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By and large, I'm in agreement with Andreani. Laying aside the points made by MarekNYC (which I agree with so-so), Andreani's main thrust is against the tiresomely repetitive discourse about failure and doom, and the evident need for reform... And France does seem to be the central butt of this agenda-driven language.

"The point is that governments are increasingly using arguments of "failure" , "doom", "suckiness" to pass reforms", says Alex in Toulouse. To "governments" let's add "corporate power", "financial power". Melvin posted a fascinating article about Japan (The Lost "Human Country" by Uchihashi Katsuto), which says this:

the formation of public opinion in Japan increasingly takes place through ideas initiated by a ruling stratum that includes the government as well as academia and business interests. This is called `reform`

By a discourse of `power` I mean those discourses that descend from the `peaks` embodied by the interests of the side wielding power, authority and jurisdiction... ideas opposing it as well as dissenters always end up becoming objects of exclusion by being labeled either `defenders of entrenched interests` or `rebels`.

This is especially deplorable among so-called `scholars` who actively expend their energies in the formation, dissemination and universalization of discourses of power, and swarm around political power.

Though this is aimed against the Koizumi government, there are elements that apply globally. Laissez-faire capitalism has taken over the word "reform", and describes its opponents as conservatives. And the discourse on the failure of "social market models" has become common wisdom. The only thing that "works", we are told, is a more fragmented, individualized, competitive society. And far too many people believe that is where their interest lies, when in fact it's in the interest of an extremely wealthy few which most of them will never join.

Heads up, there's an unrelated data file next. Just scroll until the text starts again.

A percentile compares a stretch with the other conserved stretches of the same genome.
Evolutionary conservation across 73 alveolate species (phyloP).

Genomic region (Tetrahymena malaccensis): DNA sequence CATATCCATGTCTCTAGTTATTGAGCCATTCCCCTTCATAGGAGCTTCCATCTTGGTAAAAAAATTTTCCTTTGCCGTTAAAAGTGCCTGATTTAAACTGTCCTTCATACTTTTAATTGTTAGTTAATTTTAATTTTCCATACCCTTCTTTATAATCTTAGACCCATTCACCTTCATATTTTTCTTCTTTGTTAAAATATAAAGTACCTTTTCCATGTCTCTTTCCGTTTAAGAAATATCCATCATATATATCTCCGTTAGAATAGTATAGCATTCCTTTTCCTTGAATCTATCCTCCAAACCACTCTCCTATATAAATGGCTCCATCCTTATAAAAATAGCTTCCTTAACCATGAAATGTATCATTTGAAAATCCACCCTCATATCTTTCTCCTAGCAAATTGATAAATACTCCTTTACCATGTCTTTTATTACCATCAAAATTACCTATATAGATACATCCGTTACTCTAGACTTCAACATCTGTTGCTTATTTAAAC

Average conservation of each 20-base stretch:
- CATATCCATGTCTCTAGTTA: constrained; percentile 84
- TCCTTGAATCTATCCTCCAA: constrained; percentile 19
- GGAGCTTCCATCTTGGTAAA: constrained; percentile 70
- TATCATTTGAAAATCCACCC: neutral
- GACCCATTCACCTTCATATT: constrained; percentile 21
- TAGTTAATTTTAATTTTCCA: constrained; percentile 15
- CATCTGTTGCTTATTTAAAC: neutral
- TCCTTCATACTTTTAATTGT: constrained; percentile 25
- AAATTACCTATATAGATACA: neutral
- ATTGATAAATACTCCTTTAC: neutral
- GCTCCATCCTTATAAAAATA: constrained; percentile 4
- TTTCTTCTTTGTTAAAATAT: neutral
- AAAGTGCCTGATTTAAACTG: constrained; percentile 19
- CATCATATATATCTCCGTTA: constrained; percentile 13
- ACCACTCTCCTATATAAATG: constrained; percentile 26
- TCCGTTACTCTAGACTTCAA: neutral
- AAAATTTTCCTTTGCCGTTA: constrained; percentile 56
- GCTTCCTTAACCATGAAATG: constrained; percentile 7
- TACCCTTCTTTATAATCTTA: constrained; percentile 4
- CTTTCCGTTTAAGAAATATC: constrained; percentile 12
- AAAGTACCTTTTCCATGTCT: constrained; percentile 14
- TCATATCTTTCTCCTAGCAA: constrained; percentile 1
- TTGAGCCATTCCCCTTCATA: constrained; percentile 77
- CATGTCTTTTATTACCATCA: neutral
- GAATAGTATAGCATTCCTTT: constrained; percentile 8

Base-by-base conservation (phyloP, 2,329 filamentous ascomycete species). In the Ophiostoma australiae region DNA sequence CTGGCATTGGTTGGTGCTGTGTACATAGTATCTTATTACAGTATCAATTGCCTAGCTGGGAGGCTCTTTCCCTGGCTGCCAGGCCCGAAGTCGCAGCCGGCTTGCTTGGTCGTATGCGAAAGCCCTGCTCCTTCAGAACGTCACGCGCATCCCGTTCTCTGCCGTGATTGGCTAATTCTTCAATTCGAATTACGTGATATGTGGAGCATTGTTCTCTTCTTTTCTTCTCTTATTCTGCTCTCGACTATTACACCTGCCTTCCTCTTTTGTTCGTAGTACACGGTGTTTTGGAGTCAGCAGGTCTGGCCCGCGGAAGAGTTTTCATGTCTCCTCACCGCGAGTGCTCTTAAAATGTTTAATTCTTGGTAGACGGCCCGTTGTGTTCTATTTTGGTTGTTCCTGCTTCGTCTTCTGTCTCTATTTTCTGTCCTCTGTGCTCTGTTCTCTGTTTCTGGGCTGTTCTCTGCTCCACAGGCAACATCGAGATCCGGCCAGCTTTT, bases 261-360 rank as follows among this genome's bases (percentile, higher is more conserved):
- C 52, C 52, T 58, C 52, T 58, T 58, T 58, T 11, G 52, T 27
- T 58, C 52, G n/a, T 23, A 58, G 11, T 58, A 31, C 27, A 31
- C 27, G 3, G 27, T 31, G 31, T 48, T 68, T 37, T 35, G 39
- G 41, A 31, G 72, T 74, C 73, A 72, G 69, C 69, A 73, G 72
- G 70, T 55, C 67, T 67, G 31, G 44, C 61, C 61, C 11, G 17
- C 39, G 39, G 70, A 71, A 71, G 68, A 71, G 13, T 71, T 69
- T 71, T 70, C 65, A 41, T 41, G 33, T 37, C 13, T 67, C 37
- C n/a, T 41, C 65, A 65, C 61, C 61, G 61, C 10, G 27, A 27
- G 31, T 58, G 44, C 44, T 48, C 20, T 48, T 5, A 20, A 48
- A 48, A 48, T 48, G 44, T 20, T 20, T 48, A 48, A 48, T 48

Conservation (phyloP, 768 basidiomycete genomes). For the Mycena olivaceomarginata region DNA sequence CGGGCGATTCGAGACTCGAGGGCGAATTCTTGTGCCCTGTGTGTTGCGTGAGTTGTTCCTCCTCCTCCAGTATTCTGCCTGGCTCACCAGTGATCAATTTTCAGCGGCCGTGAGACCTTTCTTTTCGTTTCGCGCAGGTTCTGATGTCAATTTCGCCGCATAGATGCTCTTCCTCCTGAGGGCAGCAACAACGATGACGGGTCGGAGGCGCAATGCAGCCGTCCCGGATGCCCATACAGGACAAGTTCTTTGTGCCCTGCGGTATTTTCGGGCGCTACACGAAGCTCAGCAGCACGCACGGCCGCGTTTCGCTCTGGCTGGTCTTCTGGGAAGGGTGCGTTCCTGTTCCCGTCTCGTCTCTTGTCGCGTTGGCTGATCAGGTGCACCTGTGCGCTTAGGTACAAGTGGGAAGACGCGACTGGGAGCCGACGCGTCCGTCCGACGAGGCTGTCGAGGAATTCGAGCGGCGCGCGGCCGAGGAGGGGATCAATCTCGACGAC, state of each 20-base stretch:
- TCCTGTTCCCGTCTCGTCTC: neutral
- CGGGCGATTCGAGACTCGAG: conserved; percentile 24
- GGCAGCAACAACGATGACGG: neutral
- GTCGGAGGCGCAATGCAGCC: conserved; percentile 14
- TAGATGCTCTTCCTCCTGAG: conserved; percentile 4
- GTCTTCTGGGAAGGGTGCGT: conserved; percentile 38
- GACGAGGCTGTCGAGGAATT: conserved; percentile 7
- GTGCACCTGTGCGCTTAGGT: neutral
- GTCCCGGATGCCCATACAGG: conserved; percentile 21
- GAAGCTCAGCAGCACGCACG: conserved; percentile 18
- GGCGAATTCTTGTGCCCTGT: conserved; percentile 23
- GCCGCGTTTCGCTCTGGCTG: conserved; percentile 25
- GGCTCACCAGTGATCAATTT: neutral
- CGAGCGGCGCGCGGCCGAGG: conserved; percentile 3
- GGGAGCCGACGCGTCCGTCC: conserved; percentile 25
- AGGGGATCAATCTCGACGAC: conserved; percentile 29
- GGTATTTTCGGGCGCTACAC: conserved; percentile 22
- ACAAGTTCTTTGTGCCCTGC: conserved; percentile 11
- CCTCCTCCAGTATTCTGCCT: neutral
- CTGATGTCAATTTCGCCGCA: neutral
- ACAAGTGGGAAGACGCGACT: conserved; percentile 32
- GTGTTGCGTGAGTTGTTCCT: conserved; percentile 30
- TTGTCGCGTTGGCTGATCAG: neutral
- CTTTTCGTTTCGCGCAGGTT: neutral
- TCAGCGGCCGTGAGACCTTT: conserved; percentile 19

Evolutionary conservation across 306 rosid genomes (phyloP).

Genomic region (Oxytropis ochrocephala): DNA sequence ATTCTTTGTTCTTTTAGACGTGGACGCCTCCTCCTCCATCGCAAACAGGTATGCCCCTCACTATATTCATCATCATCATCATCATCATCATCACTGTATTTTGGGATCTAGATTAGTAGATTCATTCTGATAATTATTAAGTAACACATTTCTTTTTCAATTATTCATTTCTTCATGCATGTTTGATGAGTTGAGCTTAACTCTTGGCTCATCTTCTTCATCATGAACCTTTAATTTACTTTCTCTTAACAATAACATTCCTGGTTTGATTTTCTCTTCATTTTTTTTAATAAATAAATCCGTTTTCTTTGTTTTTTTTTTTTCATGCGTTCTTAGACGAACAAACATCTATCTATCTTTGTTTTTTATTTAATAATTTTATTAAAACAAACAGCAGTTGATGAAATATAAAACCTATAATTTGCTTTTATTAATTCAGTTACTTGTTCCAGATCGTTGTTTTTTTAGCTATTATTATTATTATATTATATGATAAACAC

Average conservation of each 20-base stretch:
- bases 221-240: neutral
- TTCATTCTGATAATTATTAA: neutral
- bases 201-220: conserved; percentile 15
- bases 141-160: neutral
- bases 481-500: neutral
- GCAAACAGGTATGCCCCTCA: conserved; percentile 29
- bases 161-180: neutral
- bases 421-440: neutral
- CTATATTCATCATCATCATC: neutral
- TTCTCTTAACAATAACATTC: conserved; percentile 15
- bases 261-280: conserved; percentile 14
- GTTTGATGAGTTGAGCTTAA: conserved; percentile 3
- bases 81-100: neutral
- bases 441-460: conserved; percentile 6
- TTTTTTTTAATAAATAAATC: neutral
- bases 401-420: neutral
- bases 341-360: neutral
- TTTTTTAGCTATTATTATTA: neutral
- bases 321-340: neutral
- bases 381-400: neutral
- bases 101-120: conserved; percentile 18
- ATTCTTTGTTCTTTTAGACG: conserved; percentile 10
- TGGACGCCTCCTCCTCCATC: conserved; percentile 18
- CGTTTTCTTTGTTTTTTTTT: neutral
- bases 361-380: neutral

by afew (afew(a in a circle)eurotrib_dot_com) on Thu Dec 29th, 2005 at 04:20:06 PM EST
The only thing that "works", we are told, is a more fragmented, individualized, competitive society. And far too many people believe that is where their interest lies, when in fact it's in the interest of an extremely wealthy few which most of them will never join.
This is because people identify with the wealthy, not with their fellow working poor.

A society committed to the notion that government is always bad will have bad government. And it doesn't have to be that way. — Paul Krugman
by Migeru (migeru at eurotrib dot com) on Thu Dec 29th, 2005 at 04:31:32 PM EST
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Only 1% of the poor in 1969 got to be rich by 1989. Only 15% got to be average or better.

In the long run, we're all dead. John Maynard Keynes

by Jerome a Paris (etg@eurotrib.com) on Thu Dec 29th, 2005 at 06:41:10 PM EST
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Absolutely agree.

Inequality is a huge problem  in the US.  I recently finished a great book by the same name that chronicled how unequal America has become.   There's a group called  Demos that's behind the book.  You should check out the website.  It's got lots of good stuff that I'm sure you'll like, and might find useful.

And I'll give my consent to any government that does not deny a man a living wage-Billy Bragg

by ManfromMiddletown (manfrommiddletown at lycos dot com) on Thu Dec 29th, 2005 at 11:22:48 PM EST
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This is because people identify with the wealthy, not with their fellow working poor.

I suspect, rather, that such people are on the whole happy with what they have, grateful to have it, and afraid of losing it. They believe that big corporations and the wealthy class generate prosperity. They don't want to kill the goose that provides them with the standard of living they have.

Go to any 'company town', and you will find that this is the dominant attitude. "Before [the company] came in here, we had nothing."

Class warfare does not sound like a good idea to such folks.

Pogo: We have met the enemy, and he is us.

by d52boy on Fri Dec 30th, 2005 at 10:28:36 AM EST
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